A "normal" Web site has a URL that looks like this: http://www.howstuffworks.com. You may have noticed that on many sites, the "www" part is not required. You can just as easily use http://howstuffworks.com to get to HowStuffWorks. There are other sites that have extra layers of naming, such as http://www.delphion.com and http://journal.iftech.com, that seem to use a different word besides "www" to reference different Web sites. Another common thing you see is a name like ftp.microsoft.com, used either with the FTP command or as a URL (ftp://ftp.microsoft.com) in a browser.

If you have read the article How Web Servers Work, then you know about name servers and IP addresses. A name server translates a name to an IP address. When you type a URL like http://www.howstuffworks.com into your browser, the browser contacts its default name server and asks, "Have you ever heard of www.howstuffworks.com?" If this is the first time the name server has heard of www.howstuffworks.com, it finds the .com name server and asks if it knows of the name server handling howstuffworks.com. If so, your name server connects to the name server for howstuffworks.com and asks it about www.howstuffworks.com. If the HowStuffWorks name server has a listing for the www prefix, it returns the IP address for "www.howstuffworks.com" and your browser connects to that IP address.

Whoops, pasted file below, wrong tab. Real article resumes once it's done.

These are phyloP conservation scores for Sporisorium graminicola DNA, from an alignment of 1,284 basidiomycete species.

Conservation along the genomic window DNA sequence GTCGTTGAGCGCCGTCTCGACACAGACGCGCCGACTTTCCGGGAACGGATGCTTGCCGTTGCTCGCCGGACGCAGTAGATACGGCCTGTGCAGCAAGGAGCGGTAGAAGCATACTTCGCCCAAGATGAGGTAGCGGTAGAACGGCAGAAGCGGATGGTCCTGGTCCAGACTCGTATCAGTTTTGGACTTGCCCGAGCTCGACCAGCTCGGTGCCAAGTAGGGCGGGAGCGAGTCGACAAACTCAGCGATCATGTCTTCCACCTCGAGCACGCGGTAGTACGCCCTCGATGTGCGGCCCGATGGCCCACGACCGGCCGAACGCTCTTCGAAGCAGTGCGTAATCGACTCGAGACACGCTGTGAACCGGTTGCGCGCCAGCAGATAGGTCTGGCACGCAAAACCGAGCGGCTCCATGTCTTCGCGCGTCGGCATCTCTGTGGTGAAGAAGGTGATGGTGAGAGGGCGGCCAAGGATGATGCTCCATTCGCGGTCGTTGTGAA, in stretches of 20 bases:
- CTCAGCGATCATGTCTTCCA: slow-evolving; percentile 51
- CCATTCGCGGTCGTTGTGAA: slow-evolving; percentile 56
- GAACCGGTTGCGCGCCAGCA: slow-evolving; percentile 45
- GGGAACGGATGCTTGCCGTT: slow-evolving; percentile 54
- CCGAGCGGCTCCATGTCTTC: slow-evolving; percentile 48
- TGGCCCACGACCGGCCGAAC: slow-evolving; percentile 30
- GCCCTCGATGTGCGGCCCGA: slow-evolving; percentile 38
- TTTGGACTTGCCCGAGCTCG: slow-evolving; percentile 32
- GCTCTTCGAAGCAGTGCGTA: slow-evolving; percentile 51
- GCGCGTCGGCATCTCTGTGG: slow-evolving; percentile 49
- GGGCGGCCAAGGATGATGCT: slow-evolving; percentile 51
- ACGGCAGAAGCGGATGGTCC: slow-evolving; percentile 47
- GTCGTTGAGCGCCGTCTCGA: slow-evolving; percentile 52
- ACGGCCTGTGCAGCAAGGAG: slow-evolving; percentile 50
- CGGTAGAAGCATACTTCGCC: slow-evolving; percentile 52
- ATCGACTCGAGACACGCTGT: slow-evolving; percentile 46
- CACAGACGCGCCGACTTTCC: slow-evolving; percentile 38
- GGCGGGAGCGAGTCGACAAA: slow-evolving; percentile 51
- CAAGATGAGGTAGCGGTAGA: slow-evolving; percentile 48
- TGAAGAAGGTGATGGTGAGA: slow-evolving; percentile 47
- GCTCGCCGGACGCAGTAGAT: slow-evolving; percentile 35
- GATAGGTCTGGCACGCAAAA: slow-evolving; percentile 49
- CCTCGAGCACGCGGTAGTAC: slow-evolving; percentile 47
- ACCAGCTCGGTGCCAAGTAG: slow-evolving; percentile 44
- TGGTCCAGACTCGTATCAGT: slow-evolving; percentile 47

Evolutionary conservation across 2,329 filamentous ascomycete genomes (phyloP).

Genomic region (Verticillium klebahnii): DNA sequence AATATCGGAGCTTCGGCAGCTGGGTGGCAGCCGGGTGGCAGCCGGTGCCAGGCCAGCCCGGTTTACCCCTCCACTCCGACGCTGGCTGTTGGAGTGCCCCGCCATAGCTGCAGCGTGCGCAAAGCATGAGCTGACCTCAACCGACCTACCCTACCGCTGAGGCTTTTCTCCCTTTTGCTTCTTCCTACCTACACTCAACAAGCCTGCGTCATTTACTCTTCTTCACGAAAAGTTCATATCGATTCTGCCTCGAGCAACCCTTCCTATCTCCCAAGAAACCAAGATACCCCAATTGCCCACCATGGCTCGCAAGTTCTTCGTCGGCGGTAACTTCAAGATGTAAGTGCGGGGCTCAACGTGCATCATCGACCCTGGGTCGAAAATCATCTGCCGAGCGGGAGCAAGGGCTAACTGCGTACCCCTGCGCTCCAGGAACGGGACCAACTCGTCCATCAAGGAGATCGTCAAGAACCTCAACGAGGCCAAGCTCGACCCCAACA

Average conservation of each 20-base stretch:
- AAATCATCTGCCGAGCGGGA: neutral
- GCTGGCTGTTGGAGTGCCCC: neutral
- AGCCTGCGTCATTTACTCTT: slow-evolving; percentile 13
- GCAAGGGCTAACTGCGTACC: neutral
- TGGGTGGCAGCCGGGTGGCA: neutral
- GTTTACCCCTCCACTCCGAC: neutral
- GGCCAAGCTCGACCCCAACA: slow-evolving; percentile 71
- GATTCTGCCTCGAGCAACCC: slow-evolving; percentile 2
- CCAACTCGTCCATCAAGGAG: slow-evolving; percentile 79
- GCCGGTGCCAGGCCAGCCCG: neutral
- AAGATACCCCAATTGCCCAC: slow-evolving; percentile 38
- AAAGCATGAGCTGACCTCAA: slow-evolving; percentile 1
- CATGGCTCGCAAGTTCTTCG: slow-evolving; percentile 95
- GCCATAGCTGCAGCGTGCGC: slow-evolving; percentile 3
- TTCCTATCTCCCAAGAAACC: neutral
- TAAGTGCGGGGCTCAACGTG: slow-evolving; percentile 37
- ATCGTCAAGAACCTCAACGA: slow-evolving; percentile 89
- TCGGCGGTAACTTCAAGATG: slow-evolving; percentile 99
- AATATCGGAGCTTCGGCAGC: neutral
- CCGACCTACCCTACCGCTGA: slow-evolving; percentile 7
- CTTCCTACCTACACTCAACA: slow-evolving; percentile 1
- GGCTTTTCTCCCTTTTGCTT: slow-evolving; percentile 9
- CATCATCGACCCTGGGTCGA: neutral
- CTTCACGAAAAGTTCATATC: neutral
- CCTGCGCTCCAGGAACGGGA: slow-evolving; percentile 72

The network administrator for the domain "howstuffworks.com" is in charge of mapping the names in the howstuffworks.com domain to specific machines and their IP addresses. In many large companies, there will be different machines (with different IP addresses) handling WWW, FTP, Telnet and other traffic. On smaller sites, the same machine can handle everything.

The network administrator makes a list of names and IP addresses, like this:

  • www.howstuffworks.com - 242.128.34.54
  • ftp.howstuffworks.com - 242.128.34.73

The­ administrator can put anything in that list, because the name servers don't care. The administrator could put in scooby.howstuffworks.com, scooby.doo.howstuffworks.com and scooby.dooby.doo.howstuffworks.com, and when someone types in those names the name server will return the IP addresses associated with them.

In the case of Web sites that happen to work without the "www" prefix, it simply means that the administrator has decided that if there is no prefix, the IP address returned should be the IP address for the Web server.

For more information, check out the links on the next page.